Results

Evidence shows that the development of electronic banking services within the UAE are moving closer towards western models, albeit, slowly. Results from this preliminary survey show the existing 18 e-banks are well developed, though not predominately at the advance stage as many western banks. More foreign banks have better e-banking services than their UAE counterparts providing many additional retail and corporate commercial banking services such as: personal corporate services, investment, real estate finance, on-line wealth management, payment of bills on-line, remittance services, insurance, interface customization, and search engines for general economic information. This survey further shows that many banks launch e-banking as an additional service rather than a substitution for traditional branching operations. Further, banks, and in particular their corporate customers, are also concerned about security issues.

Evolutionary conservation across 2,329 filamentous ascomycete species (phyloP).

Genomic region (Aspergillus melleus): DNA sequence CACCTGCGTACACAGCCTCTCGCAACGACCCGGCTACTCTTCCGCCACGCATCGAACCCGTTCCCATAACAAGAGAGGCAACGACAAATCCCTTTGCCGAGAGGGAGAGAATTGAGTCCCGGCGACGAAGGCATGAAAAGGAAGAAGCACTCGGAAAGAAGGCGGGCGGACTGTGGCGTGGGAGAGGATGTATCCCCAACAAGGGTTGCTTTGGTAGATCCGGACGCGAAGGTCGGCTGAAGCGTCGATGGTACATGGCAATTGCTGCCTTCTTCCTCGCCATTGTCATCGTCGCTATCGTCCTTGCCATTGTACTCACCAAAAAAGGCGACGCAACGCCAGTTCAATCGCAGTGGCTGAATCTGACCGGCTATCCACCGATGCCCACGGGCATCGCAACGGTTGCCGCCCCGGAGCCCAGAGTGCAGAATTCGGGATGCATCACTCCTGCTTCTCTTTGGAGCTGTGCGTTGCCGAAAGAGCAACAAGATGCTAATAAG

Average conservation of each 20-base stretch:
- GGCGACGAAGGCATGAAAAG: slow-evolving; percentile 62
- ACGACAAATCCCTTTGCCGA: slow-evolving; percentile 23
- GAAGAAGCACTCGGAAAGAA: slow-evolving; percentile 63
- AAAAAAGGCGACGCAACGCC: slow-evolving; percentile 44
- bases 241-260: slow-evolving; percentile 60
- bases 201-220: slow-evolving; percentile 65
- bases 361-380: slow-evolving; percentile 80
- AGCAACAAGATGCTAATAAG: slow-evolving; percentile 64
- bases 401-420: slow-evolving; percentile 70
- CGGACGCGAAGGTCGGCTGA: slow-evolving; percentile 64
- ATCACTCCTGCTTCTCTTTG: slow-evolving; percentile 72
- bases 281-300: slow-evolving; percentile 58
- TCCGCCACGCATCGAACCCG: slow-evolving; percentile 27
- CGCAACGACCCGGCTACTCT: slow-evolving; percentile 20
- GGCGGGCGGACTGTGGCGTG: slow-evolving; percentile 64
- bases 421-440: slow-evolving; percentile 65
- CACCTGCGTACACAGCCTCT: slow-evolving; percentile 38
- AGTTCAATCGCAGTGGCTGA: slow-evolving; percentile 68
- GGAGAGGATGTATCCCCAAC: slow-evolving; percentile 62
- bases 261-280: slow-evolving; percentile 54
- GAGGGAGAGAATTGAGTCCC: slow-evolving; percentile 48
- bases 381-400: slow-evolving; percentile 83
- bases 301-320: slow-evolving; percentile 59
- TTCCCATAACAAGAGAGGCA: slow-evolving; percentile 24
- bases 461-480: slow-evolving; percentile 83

This survey reveals that four of the twenty-eight ‘brick-to-brick’ banks reflect a reluctance to whole-heartedly brace e-banking at the present moment because of present customer market share and security infiltration fears, that is, the fear of corporate hacking, electronic fraud or/and anticipated problems with customer deposit security. Three banks attributed technology costs and choice of software as their major reason; four banks suggested marketing costs and present customer market share as a reason for their lack of e-banking development to-date in the UAE; a further four banks posed insufficient customer demand; three banks were not interested and did not anticipate e-banking in the near future; and finally thirteen are ‘under construction’. Those under construction were predominately foreign banks whose development represents an on-going part of their global reconstruction and deployment.4

Conclusions